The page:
Home Blog  





5 Apr 2014

Microchip-News_500

Microchip Technology Inc today announced from EE Live! and the Embedded Systems Conference in San Jose the PIC16(L)F170X and PIC16(L)F171X family of 8-bit microcontrollers (MCUs), which combine a rich set of intelligent analog and core independent peripherals, along with cost-effective pricing and eXtreme Low Power (XLP) technology. Available in 14-, 20-, 28-, and 40/44-pin packages, the 11-member PIC16F170X/171X family of MCUs integrates two Op Amps to drive analog control loops, sensor amplification and basic signal conditioning, while reducing system cost and board space. These new devices also offer built-in Zero Cross Detect (ZCD) to simplify TRIAC control and minimize the EMI caused by switching transients. Additionally, these are the first PIC16 MCUs with Peripheral Pin Select, a pin-mapping feature that gives designers the flexibility to designate the pinout of many peripheral functions. The PIC16F170X/171X are general-purpose MCUs that are ideal for a broad range of applications, such as consumer (home appliances, power tools, electric razors), portable medical (blood-pressure meters, blood-glucose meters, pedometers), LED lighting, battery charging, power supplies and motor control.

Microchip Releases 8-bit PIC Micros with Intelligent Analog and Core Independent Peripherals - [Link]

1 Apr 2014

EasyPICtitle

Raj Bhatt from Embedded-Lab has posted a detail review of mikroElektronika’s EasyPIC v7 development board (http://www.newark.com/mikroelektronika/mikroe-798/development-system-easypic-v7/dp/63W4082) on his website. EasyPIC v7 supports over 350 PIC microcontrollers including PIC10F, 12F, 16F, and 18F, and contains an onboard fast USB programmer and real-time debugger. The board also features two mikroBUS sockets for tons of other add-on boards, thus expanding its capabilities.

[via the contact form]

Review of EasyPIC v7 - [Link]

26 Mar 2014

687474703a2f2f7777772e6c656d63752e6f72672f45464d33325a473131302d517569636b2d53746172742d426f6172642e6a7067

A purely software based USB peripheral for ARM Cortex M0+ devices. This software enables Cortex M0+ devices to act as Low speed USB device. It includes a lightweight USB & HID Stack and easily be optimized to consume only 4KB of flash.

LemcUSB: software USB for EFM32ZG (ARM Cortex M0+) - [Link]

19 Mar 2014

AlteraCycloneVHighRes_73_2567_74_2567_low

If you have always wanted to know what is it to do CPLD developement but you have never found your way to begin, this page is a step by step guide for beginners. [via Embedsys Weekly]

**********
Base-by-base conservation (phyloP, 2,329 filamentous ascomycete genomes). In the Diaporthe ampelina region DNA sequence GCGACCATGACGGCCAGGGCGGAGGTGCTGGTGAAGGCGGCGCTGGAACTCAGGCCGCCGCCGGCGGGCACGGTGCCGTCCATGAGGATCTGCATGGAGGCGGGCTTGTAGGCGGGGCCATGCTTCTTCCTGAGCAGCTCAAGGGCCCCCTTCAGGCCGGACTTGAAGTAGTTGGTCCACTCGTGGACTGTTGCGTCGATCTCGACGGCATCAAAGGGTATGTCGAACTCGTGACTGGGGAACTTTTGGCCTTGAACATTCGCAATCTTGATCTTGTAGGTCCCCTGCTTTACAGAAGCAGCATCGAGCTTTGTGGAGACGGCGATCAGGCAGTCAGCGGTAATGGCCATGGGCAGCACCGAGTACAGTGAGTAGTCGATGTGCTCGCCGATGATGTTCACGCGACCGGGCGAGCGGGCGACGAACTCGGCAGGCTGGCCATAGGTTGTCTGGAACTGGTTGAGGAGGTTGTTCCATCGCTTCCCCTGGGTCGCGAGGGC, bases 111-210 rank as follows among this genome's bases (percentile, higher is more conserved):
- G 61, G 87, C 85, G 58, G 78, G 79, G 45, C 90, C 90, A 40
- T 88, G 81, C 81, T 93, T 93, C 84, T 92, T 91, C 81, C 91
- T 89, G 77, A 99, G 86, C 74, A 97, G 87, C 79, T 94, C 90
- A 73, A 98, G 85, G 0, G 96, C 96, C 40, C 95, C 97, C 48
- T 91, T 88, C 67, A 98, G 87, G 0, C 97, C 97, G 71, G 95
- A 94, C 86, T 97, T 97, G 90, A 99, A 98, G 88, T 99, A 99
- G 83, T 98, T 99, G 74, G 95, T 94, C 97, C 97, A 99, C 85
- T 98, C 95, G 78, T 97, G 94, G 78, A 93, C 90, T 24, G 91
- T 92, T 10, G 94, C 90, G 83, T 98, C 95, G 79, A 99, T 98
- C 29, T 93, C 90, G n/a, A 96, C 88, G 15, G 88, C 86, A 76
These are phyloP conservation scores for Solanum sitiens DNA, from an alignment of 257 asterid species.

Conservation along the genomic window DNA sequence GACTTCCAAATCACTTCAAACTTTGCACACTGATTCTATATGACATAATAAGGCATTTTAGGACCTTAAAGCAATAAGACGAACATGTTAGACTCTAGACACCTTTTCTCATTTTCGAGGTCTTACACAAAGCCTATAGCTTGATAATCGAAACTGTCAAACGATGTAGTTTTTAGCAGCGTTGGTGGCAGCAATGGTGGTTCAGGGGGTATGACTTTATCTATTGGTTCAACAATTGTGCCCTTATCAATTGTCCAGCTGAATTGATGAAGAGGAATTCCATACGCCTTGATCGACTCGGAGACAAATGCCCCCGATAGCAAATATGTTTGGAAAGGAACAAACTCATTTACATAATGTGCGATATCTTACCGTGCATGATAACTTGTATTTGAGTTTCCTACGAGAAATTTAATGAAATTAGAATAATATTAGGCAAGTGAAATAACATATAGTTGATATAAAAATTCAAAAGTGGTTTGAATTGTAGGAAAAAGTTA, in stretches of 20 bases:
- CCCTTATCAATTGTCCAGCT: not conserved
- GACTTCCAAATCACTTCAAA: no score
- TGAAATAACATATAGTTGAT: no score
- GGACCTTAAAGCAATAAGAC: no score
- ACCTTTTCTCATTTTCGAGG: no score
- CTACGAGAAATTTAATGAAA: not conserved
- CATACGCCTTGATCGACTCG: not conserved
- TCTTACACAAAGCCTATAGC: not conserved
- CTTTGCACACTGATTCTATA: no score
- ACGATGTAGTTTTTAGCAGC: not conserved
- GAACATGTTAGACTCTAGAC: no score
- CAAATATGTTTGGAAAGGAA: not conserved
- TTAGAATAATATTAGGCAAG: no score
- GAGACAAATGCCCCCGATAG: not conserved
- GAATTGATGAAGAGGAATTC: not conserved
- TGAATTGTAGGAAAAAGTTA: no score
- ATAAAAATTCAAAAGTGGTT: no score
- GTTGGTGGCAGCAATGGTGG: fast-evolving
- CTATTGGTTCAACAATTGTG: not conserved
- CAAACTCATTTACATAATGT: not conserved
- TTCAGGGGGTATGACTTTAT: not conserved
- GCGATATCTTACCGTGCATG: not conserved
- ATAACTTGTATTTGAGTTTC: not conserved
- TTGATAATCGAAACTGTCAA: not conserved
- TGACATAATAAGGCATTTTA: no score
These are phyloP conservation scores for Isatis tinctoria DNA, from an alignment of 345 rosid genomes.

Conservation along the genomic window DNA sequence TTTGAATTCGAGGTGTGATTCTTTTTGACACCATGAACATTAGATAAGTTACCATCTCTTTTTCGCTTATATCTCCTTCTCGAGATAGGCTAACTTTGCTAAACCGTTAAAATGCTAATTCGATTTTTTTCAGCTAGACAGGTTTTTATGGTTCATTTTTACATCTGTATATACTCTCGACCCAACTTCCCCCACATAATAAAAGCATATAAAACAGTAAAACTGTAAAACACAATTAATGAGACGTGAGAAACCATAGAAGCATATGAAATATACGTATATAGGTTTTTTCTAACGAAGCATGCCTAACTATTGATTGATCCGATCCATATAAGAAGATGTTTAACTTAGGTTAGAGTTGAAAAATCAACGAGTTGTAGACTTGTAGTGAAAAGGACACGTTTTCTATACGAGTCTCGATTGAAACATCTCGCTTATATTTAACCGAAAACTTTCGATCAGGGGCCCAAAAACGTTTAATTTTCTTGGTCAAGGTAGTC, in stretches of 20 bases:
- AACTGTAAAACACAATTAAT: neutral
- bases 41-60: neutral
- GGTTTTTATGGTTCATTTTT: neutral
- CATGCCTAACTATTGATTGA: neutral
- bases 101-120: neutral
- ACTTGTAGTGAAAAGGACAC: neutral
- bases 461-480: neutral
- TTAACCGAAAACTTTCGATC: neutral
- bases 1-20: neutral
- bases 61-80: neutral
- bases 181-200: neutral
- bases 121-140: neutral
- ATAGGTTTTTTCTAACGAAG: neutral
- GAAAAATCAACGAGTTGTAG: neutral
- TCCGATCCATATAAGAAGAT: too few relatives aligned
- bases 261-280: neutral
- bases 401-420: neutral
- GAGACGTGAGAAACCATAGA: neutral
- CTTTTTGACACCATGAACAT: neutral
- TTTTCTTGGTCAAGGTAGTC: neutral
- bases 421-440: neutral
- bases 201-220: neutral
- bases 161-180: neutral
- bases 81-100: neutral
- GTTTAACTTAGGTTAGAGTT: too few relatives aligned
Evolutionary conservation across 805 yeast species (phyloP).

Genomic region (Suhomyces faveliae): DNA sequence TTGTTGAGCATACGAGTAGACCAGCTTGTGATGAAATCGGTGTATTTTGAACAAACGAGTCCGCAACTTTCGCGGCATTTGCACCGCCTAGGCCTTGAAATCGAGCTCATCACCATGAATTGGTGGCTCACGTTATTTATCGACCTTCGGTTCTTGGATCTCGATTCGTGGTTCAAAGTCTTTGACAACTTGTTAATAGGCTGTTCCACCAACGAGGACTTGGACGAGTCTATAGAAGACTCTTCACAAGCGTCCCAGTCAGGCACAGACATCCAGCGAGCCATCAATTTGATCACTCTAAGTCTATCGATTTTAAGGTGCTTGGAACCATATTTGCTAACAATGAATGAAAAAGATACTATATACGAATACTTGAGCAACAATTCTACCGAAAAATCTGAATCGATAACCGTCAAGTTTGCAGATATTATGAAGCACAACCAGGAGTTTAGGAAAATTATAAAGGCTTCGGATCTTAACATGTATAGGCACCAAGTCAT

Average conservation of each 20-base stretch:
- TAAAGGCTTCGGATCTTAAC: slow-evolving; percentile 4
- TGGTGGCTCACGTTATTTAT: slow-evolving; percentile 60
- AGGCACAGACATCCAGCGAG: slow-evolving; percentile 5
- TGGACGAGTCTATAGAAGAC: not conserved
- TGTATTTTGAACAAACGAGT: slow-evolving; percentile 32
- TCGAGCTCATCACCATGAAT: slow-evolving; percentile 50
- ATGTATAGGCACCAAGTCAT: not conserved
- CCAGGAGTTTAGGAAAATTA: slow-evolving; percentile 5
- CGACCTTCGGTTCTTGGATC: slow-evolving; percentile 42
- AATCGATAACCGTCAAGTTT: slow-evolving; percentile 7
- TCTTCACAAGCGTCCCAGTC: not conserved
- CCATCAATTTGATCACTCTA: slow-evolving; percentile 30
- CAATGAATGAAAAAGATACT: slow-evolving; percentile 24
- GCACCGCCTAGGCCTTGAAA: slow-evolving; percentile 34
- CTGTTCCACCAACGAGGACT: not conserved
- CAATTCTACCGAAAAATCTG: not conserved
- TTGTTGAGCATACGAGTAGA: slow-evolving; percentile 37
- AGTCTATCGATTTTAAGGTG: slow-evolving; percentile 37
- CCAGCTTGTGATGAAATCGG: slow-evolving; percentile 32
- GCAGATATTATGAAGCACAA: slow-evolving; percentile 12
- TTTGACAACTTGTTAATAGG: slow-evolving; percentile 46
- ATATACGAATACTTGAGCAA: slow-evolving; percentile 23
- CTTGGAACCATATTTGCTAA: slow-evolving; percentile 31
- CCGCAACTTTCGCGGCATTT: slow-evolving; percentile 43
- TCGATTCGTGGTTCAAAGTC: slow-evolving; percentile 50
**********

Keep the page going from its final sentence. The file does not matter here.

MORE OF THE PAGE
Getting started with CPLDs - [Link]


17 Mar 2014

top

A XC6SLX9 based design with a soft CPU and USB device interface implemented in Verilog.

This features my AltOR32 OpenRISC compatible CPU running at 48MHz which hosts a cutdown USB 1.1 (Full Speed) device, SPI master and GPIO interfaces.

The nice thing about this implementation is the low chip count (only required components are the FPGA, LDOs, SPI Flash & USB PHY).

Also, as the USB 1.1 device is implemented in the FPGA rather than an external USB to serial bridge, I’m free to implement other USB class devices (such as Audio, MSD, etc).

Currently comes with USB CDC device stack (virtual COM port). RTL, SW & schematics provided.

FPGA Based ‘Bus Pirate’ clone - [Link]

28 Feb 2014

antiAFK

scasagrande shared his project antiAFK in the dangerousprototypes project log forum:

The antiAFK is essentially a stripped down Arduino Leonardo with the intention of sending occasional keyboard commands to the attached PC with the intention of preventing the user from being logged out of online games due to inactivity. This can help on high population servers where being kicked back to the login queue can mean that you miss a group event. It randomizes the time between presses (with a min and max), the key from a set of valid keys, and the duration of the key press event. The period, variance, and valid key set are configurable by the user through the CDC serial port.

[via]